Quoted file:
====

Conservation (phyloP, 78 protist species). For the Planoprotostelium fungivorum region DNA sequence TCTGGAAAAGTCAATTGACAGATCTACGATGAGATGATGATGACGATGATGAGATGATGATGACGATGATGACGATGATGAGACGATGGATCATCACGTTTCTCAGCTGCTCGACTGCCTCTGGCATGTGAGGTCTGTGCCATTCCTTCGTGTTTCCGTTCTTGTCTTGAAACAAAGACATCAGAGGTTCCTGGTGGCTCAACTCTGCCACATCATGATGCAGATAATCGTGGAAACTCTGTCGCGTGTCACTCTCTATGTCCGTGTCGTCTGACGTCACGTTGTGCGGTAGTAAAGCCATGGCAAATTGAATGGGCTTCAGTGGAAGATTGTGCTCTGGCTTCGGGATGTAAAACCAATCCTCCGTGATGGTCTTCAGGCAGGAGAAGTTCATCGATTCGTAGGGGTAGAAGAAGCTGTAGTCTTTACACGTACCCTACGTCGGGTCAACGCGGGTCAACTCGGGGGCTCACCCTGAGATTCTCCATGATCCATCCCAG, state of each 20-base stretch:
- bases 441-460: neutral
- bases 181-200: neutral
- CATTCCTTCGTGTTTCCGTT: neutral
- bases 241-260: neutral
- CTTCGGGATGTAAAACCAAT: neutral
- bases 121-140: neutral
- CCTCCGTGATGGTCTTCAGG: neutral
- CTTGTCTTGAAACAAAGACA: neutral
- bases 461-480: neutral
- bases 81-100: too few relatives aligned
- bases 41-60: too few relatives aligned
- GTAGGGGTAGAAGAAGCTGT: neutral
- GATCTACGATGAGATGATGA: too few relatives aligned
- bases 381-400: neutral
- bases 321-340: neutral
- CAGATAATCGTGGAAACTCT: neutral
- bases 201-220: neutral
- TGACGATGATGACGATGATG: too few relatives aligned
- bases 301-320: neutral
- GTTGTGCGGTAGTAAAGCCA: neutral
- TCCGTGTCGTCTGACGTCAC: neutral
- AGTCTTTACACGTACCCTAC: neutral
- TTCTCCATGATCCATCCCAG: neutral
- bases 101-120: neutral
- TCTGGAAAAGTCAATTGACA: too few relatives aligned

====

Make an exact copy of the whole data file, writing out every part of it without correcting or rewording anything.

Conservation (phyloP, 78 protist species). For the Planoprotostelium fungivorum region DNA sequence TCTGGAAAAGTCAATTGACAGATCTACGATGAGATGATGATGACGATGATGAGATGATGATGACGATGATGACGATGATGAGACGATGGATCATCACGTTTCTCAGCTGCTCGACTGCCTCTGGCATGTGAGGTCTGTGCCATTCCTTCGTGTTTCCGTTCTTGTCTTGAAACAAAGACATCAGAGGTTCCTGGTGGCTCAACTCTGCCACATCATGATGCAGATAATCGTGGAAACTCTGTCGCGTGTCACTCTCTATGTCCGTGTCGTCTGACGTCACGTTGTGCGGTAGTAAAGCCATGGCAAATTGAATGGGCTTCAGTGGAAGATTGTGCTCTGGCTTCGGGATGTAAAACCAATCCTCCGTGATGGTCTTCAGGCAGGAGAAGTTCATCGATTCGTAGGGGTAGAAGAAGCTGTAGTCTTTACACGTACCCTACGTCGGGTCAACGCGGGTCAACTCGGGGGCTCACCCTGAGATTCTCCATGATCCATCCCAG, state of each 20-base stretch:
- bases 441-460: neutral
- bases 181-200: neutral
- CATTCCTTCGTGTTTCCGTT: neutral
- bases 241-260: neutral
- CTTCGGGATGTAAAACCAAT: neutral
- bases 121-140: neutral
- CCTCCGTGATGGTCTTCAGG: neutral
- CTTGTCTTGAAACAAAGACA: neutral
- bases 461-480: neutral
- bases 81-100: too few relatives aligned
- bases 41-60: too few relatives aligned
- GTAGGGGTAGAAGAAGCTGT: neutral
- GATCTACGATGAGATGATGA: too few relatives aligned
- bases 381-400: neutral
- bases 321-340: neutral
- CAGATAATCGTGGAAACTCT: neutral
- bases 201-220: neutral
- TGACGATGATGACGATGATG: too few relatives aligned
- bases 301-320: neutral
- GTTGTGCGGTAGTAAAGCCA: neutral
- TCCGTGTCGTCTGACGTCAC: neutral
- AGTCTTTACACGTACCCTAC: neutral
- TTCTCCATGATCCATCCCAG: neutral
- bases 101-120: neutral
- TCTGGAAAAGTCAATTGACA: too few relatives aligned